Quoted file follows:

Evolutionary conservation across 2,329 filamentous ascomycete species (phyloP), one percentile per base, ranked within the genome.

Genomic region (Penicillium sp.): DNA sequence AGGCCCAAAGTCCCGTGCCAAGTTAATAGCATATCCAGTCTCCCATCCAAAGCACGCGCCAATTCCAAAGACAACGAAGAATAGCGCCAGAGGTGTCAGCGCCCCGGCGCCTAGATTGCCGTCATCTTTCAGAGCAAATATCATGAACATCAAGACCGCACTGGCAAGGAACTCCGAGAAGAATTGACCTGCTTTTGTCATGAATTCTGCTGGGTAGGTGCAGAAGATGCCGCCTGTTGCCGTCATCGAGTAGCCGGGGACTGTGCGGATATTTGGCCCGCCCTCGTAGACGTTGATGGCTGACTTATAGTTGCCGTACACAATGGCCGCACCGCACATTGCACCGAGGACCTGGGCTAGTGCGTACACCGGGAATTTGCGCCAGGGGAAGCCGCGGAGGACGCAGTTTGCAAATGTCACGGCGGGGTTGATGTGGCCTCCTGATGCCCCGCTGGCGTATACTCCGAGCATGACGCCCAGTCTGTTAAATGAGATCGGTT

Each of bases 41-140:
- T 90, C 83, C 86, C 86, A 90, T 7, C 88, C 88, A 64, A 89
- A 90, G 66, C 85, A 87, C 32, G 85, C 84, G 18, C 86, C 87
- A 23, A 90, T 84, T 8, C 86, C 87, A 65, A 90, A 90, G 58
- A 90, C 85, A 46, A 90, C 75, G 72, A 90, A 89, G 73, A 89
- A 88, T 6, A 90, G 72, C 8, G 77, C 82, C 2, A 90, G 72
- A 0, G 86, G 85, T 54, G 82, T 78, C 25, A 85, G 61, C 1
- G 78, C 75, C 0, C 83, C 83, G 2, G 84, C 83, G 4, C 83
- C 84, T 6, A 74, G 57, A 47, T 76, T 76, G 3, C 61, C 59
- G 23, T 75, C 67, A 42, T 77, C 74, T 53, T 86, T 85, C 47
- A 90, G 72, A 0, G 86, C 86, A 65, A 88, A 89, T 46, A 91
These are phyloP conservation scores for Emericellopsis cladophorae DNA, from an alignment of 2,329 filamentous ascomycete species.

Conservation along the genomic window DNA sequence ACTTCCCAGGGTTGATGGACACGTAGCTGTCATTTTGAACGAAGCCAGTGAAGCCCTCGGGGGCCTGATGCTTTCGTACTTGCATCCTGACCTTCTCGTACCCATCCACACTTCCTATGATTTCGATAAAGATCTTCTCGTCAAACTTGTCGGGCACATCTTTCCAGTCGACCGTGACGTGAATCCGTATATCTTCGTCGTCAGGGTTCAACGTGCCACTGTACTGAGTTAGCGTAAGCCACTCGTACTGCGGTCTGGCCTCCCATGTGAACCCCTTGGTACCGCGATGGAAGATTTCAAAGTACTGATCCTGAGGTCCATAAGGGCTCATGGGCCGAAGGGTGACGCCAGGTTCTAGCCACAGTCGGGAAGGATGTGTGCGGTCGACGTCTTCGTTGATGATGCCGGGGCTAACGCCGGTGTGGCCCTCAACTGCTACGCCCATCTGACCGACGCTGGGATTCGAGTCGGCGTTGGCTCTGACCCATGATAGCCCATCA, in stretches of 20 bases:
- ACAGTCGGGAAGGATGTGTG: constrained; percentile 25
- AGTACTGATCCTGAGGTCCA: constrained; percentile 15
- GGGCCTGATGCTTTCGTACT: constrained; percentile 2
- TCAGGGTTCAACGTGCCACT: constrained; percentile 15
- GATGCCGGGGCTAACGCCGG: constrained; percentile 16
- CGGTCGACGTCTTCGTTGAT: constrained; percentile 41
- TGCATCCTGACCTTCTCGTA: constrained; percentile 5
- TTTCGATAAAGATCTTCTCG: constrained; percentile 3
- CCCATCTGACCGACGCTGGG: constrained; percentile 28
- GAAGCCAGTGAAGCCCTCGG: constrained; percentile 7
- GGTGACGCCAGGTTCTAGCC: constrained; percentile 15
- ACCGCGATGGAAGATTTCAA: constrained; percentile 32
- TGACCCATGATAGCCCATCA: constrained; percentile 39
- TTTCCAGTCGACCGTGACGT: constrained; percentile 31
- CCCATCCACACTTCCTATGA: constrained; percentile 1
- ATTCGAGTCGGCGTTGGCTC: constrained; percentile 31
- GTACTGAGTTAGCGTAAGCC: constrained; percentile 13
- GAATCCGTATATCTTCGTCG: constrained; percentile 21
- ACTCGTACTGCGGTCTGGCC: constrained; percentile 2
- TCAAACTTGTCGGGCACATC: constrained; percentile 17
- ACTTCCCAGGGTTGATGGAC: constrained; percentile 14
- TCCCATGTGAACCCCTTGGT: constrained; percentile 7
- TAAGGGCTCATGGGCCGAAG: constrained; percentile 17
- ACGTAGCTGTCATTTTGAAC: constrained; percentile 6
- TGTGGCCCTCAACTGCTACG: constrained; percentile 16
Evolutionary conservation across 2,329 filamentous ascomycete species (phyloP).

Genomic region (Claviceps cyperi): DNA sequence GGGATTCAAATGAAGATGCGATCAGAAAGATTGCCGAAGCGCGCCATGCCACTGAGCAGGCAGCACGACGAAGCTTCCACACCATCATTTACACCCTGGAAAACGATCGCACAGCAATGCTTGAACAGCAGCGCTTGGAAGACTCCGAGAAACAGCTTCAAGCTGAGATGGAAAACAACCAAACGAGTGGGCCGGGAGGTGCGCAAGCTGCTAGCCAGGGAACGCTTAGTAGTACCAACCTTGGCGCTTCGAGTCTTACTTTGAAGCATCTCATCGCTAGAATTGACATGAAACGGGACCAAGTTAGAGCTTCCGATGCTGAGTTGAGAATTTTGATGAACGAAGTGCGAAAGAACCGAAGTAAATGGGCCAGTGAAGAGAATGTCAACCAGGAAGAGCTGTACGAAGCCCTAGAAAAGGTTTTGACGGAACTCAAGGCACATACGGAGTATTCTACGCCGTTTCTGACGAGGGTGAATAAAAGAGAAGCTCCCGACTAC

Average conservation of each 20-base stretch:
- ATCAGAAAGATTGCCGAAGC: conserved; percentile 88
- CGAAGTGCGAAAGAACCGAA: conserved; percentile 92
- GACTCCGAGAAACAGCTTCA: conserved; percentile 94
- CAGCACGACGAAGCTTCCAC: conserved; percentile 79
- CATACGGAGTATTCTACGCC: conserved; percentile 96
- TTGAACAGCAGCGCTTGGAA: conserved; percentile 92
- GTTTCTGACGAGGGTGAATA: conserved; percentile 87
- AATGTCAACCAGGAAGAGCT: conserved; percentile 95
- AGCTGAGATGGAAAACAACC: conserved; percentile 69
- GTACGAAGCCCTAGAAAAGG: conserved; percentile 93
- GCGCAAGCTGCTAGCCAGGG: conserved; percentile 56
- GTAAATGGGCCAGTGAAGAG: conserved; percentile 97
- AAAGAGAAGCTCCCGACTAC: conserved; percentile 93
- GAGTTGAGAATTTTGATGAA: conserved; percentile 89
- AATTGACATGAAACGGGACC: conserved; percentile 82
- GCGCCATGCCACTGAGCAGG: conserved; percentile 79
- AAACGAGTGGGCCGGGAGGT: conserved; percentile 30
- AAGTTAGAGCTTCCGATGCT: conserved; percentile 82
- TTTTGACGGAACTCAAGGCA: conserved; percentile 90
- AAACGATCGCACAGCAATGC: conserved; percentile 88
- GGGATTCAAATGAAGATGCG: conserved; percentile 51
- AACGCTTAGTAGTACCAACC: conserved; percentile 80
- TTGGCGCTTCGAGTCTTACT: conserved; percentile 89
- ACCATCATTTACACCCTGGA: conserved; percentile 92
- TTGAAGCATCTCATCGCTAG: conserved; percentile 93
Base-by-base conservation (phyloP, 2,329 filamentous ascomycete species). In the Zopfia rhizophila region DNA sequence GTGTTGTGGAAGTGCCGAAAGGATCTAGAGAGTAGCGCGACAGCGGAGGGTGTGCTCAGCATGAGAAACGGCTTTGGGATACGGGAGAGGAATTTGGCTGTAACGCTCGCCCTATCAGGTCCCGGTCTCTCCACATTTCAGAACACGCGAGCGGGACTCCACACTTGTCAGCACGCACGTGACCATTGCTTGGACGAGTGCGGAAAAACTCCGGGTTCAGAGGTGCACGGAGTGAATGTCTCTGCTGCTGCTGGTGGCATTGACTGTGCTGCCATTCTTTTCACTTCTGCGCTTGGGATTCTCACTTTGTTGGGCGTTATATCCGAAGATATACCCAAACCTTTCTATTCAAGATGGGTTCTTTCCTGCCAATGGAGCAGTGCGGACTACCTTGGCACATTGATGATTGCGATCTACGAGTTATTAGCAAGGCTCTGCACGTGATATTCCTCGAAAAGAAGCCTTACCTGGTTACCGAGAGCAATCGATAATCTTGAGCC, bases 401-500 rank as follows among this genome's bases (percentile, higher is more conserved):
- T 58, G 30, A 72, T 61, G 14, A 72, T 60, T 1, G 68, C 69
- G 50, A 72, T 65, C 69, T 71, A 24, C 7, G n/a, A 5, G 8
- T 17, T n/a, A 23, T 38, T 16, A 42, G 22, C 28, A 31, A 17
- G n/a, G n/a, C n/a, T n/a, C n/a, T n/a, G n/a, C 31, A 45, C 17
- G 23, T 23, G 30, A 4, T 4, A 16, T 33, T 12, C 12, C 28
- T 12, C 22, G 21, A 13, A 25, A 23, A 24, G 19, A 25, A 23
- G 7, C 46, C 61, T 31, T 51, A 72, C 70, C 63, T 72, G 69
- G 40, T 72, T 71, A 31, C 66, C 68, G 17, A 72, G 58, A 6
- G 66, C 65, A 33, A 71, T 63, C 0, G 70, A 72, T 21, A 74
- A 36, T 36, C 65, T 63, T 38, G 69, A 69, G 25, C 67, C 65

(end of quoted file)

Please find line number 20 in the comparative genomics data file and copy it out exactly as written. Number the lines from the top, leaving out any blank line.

- GATGCCGGGGCTAACGCCGG: constrained; percentile 16